WASHINGTON - President Barack Obama on Friday tapped veteran Iraq expert Brett McGurk to coordinate the troubled US campaign against the Islamic State group, the White House said.

Announcing the departure of General John Allen, who steps down after a year marked by setbacks, policy reversals and increasing regional chaos, Obama described McGurk as “one of my most trusted advisers on Iraq.” Allen played a key role in trying to hold together the disparate 65-member coalition who has vowed to roll back Islamic State’s territorial gains.

The bloc has sometimes struggled, with the White House reluctant to dramatically gear up US involvement and key members of the coalition holding divergent aims and differing degrees of commitment. The task has only become more complex since Russia and Iran have intervened to prop up the Syrian government and deepen ties with Baghdad.

Obama offered his “profound gratitude” to Allen, who spent 38 years in the Marine, saying he had met the “challenge with tremendous ability and courage.” McGurk had most recently been Allen’s deputy, focusing largely on efforts to with Sunni tribal leaders and the Iraqi government to take back Ramadi. It is unclear if his appointment signals a rethink in policy, which critics say has floundered in recent months.

Obama recently scrapped a $600 million mission to train Syrian opposition fighters to take on Islamic State. The group controls swathes of northern Syria and is within striking distance of Baghdad.

On Thursday, a serviceman became the first American to be killed in action since the fight began in Iraq in June 2014. He was in a contingent of Kurdish and US forces that stormed a prison in northern Iraq, freeing some 70 captives who were facing imminent execution, the Pentagon said.

Moreover, US Secretary of State John Kerry said Friday he hoped to reconvene another meeting on Syria as early as October 30, after talks with his Russian, Turkish and Saudi Arabian counterparts.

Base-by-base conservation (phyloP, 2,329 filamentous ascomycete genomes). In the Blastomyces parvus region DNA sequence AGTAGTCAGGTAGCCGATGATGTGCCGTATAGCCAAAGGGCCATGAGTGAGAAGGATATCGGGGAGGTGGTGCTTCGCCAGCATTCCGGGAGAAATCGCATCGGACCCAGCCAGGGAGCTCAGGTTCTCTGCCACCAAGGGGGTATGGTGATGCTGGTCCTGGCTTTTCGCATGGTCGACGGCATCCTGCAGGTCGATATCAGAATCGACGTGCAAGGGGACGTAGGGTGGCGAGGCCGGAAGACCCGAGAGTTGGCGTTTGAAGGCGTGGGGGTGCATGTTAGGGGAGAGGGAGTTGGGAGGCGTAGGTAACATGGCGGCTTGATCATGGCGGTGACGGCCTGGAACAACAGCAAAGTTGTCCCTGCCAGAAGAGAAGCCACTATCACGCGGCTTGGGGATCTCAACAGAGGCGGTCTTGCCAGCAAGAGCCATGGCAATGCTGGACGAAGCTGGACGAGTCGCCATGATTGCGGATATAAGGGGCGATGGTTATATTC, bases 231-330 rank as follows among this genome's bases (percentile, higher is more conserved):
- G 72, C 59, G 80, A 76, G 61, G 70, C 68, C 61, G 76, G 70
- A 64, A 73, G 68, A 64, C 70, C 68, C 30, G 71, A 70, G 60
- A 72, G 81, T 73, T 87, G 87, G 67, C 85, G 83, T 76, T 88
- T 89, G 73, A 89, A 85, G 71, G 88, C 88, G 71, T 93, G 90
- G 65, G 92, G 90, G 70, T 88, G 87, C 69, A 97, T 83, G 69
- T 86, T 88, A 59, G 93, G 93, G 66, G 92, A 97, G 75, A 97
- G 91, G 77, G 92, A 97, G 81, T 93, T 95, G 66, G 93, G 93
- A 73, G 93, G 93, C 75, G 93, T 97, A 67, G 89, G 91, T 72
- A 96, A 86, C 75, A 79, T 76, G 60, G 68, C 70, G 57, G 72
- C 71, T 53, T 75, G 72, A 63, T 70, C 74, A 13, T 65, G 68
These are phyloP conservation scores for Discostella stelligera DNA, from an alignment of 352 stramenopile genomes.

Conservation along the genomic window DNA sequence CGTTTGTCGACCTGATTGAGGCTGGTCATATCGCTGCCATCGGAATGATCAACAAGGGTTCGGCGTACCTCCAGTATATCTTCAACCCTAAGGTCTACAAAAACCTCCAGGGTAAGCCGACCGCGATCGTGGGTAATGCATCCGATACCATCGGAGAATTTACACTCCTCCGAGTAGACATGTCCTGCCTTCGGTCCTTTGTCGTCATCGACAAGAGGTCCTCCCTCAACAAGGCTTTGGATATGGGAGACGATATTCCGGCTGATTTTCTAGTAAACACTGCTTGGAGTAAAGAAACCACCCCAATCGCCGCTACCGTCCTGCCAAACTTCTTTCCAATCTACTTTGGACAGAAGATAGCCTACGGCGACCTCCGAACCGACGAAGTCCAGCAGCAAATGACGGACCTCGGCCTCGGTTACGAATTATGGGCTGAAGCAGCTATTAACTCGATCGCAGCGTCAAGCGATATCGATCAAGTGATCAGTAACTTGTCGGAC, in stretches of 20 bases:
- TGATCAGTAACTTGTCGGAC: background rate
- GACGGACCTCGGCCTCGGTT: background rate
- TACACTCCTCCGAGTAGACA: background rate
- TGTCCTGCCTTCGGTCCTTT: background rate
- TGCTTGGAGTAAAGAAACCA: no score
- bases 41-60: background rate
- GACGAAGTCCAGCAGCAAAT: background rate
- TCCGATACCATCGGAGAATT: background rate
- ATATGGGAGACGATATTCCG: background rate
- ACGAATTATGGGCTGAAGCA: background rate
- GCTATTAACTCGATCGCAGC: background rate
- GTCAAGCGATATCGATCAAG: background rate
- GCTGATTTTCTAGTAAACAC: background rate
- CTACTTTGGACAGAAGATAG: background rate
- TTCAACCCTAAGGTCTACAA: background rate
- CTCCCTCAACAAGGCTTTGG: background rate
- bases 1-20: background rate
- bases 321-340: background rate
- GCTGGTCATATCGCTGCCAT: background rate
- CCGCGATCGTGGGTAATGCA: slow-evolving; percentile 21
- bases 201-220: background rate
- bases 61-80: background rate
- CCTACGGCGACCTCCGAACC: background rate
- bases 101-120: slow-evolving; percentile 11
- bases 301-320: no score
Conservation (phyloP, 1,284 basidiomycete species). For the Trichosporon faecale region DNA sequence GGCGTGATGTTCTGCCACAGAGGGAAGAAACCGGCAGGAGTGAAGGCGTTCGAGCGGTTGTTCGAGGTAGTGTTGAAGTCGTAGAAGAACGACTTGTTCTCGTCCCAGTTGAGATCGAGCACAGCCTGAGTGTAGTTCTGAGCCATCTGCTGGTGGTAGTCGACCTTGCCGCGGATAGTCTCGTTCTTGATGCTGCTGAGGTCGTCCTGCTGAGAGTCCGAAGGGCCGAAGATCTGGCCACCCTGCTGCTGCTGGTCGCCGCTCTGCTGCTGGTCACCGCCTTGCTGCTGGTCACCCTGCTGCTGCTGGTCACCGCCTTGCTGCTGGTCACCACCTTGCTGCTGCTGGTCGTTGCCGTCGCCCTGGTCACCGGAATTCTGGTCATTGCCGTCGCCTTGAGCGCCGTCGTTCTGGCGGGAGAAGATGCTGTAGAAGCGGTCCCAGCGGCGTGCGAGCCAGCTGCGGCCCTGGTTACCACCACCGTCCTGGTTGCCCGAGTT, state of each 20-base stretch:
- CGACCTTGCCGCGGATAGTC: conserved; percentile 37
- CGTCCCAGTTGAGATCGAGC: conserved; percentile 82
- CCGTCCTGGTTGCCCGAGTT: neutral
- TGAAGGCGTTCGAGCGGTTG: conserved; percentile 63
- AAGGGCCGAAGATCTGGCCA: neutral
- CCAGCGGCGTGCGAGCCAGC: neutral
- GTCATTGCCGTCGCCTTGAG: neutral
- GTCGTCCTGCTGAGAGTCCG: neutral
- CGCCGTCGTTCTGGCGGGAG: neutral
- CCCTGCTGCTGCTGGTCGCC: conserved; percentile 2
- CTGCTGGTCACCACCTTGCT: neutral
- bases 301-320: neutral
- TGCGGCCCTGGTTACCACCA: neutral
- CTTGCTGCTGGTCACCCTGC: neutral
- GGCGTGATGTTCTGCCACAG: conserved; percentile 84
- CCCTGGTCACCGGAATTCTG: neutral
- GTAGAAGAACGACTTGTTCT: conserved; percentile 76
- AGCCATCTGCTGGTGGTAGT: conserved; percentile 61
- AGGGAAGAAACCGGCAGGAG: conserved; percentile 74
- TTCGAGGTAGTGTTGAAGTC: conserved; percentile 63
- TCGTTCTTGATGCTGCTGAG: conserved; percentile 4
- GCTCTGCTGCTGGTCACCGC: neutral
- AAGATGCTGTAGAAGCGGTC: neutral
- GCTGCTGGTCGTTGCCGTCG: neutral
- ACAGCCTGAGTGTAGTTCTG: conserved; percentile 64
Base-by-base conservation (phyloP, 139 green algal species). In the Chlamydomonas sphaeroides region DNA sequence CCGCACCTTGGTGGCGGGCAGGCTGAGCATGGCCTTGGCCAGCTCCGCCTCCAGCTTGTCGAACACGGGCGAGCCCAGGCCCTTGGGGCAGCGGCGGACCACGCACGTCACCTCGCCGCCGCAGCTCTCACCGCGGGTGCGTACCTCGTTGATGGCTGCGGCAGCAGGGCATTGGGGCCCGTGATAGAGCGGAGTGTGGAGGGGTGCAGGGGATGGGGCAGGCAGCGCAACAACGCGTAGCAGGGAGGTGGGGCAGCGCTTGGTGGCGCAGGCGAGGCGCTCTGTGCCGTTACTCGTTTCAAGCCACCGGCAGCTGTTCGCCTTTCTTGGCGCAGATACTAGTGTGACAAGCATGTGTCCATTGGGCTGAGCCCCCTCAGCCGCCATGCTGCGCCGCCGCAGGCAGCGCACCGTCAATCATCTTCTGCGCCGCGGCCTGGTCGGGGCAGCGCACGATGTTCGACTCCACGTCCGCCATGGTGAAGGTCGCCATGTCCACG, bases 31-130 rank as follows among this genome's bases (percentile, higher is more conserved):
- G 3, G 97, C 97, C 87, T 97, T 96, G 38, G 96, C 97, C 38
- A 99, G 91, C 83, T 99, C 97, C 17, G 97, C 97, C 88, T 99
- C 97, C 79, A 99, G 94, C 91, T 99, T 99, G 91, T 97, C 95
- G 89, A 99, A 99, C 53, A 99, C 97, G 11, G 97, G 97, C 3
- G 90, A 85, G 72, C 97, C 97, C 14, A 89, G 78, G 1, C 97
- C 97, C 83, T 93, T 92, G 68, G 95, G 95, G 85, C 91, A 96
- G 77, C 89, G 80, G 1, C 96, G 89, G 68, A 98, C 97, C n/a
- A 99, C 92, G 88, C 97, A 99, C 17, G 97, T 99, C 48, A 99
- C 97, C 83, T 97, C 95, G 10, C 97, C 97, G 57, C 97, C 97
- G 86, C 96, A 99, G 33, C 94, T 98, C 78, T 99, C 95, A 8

“What we agreed to do today is to consult with all parties and aim to reconvene, hopefully as early as next Friday with a broader meeting in order to explore whether there is sufficient common ground to advance a meaningful political process,” he told journalists in Vienna.

Kerry had met Russian Foreign Minister Sergei Lavrov and his Turkish and Saudi Arabian counterparts to discuss ways of ending the Syrian war, which claimed more than 250,000 lives in four-and-a-half years.

Ahead of the gathering, Lavrov met with his Jordanian counterpart and announced that Russia and Jordan had agreed to “coordinate” military operations in Jordan. Moscow has thrust itself into the heart of the conflict with its bombing campaign in support of President Bashar al-Assad, while the United States, Turkey and Saudi Arabia back rebel groups fighting Damascus.

Lavrov also called for the inclusion of key regional players like Egypt and Iran in diplomatic efforts. “This quartet is clearly not enough,” he said. But Kerry rejected the suggestion of involving Iran.

“There will come a time perhaps where we will talk to Iran but we are not at the moment at this point of time,” he said. “If some country with whom we have differences were to participate in any kind of meeting, then it would be very quick and easy to determine whether the country is there as an obstruction or as a... participant seeking a solution.” Describing Friday’s meeting as “constructive”, Kerry said the talks had generated some ideas which had “the possibility of changing the dynamics”.

“We all know that arriving in a solution to the crisis in Syria is difficult,” he added. Russia began an air campaign in Syria on September 30 that has shifted the dynamics in the brutal war, allowing Assad’s battle-weary forces to go on the offensive and overshadowing a US-led coalition bombing the Islamic State (IS) group. The US and it regional allies have decried Russia’s strikes, insisting Moscow is not targeting Islamic State as it claims, but other groups battling the regime in Damascus, and that the Kremlin’s intervention will only prolong the fighting.